Jeanne d’Arc (1899)

Completed in September 2012.
Primarily plastic.
1/475th scale.

Hi. As a break from movie reviews and old jets, I thought I'd built a model boat to keep my mind/hands occupied during these steamy dog days of summer.

My subject will be the French Armored Cruiser Jeanne d'Arc, a 11,000 ton, 475 foot long monster of a warship that seems to be nearly completely forgotten. Her prime service years were before WWI and by 1912 she was pretty much relegated to the unglamorous life of a school ship for cadets. While called up to active duty during WWI, she didn't see any action and was back to being a training hull by the end of the war before being decommissioned in 1928. As I tend to go for the more obscure subjects for my art projects, she seems perfect.

What scale? Well, my only available display/storage space is a shelf a hair over a foot long and six inches wide, so it has to fit in there. At 12 inches long, the model will be 1/475th scale then, big enough for some details but small enough not to be a hassle to deal with afterwards. Materials will primarily be plastic sheet cut from some cheap "for sale" signs that I bought at Walmart for a dollar each, plus bits of other stuff as needed. Glues will be plain old Testor's model glue, got a two-pack at K-Mart for four bucks! Paints will be from my existing stash of acrylic craft paints, have to use them up before they go dry. The goal, as with all my "prison art" pieces, is to bring it in as cheaply as humanly possible so I have more money left over for Dorito Tacos from Taco Bell, which are superassyummy.

So here is the Jeanne d'Arc (which is a Frenchy sloshing of "Joan of Ark") in real life. Photos of her are surprisingly hard to find online, and all that I can find are from some distance, meaning that I'll have to rely solely on deck plans for most of this build.

So let's get it going, shall we? I'm not going to post a lot of in-progress photos, mostly because no one actually cares, but I will put up a few of interest.

The ship went together pretty quickly, all things considered, and I only wanted to set it on fire six or seven times. I ended up only using one of the For Sale signs, save the other for later, and used up a fair amount of scrap plastic bits from my junk boxes. I also found use for all sorts of plastic salvaged from ink pens, a broken hairbrush, modeling clay, sewing thread, drinking straws, and broken toys, amongst other things, and I think it turned out ok. As always, my fit and finish on these models is poor, but that's mostly because I try and do them quick and cheap. Here are a few in-progress pics...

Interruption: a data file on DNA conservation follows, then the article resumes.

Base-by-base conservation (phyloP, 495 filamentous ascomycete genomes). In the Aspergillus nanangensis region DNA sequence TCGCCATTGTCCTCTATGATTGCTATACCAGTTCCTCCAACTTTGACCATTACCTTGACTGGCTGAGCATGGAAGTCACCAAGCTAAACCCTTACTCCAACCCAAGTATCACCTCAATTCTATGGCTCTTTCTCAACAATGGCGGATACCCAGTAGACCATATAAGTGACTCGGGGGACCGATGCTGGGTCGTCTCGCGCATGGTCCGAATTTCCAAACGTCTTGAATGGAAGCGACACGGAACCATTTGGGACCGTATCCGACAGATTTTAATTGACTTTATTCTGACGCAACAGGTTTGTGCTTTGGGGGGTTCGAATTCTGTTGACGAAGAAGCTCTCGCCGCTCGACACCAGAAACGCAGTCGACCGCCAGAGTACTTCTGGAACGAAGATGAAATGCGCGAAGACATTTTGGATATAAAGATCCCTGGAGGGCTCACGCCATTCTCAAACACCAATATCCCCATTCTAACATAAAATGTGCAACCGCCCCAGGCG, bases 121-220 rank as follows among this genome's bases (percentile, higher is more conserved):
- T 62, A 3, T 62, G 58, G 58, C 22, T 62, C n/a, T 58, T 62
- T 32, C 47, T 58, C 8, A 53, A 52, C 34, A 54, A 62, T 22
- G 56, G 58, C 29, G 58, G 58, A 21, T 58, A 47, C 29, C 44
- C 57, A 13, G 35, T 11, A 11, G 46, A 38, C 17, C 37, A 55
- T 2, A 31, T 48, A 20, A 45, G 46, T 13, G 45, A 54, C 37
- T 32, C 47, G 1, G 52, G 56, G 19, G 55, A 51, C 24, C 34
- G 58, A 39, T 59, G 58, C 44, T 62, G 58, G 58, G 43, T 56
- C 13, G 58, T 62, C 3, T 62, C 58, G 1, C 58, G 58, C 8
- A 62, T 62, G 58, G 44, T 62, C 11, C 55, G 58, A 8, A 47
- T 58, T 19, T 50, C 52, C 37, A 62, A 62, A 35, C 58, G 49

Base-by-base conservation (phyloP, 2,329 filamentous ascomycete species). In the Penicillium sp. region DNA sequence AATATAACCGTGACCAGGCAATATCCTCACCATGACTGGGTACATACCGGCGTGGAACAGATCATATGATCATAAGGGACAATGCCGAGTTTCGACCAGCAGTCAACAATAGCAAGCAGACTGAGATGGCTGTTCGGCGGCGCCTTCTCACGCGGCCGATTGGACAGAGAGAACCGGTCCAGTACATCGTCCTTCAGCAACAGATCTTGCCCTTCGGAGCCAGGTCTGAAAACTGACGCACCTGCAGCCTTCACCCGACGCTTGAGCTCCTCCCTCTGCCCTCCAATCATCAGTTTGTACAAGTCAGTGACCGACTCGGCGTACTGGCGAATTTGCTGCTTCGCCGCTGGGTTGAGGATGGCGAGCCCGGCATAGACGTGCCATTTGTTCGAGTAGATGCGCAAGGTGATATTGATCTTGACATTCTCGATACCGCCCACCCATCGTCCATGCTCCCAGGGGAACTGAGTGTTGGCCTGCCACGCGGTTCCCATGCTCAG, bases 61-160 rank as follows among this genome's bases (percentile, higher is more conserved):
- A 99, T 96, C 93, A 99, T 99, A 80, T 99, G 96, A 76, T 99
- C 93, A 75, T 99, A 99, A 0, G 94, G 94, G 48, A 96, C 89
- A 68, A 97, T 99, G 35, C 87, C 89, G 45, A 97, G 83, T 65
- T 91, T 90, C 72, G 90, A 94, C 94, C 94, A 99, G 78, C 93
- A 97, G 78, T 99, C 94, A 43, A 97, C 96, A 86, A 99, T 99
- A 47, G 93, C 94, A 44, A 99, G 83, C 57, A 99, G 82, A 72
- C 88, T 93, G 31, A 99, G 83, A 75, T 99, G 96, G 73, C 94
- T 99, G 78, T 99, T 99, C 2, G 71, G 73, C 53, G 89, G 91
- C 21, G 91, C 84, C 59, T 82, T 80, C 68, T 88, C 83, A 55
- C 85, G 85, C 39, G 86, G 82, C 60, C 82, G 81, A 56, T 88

I'm going for a classic black-hulled Victorian peacetime color scheme, the usual look for warships of this era. Paints are simple acrylics applied with cheap Walmart brushes, but that works just fine in this small scale. The hull, masts, and funnel caps are Flat Black, the deckhouse sides and railing trims are Sky Gray, funnels are Cinnamon, and the decks are True Burgundy. Lifeboats are brown and white, giving the ship some much-needed color breaks. The decks are not wooden, by the way, but covered with a non-slip linoleum type of substance that was common on turn-of-the-century warships. The sea is blue paint.

And with that she's done. Total time to build was about a eight hours over the weekend, pretty quick. Total cost was about ten bucks, not bad. Here are the final pics of the Jeanne D'Arc...

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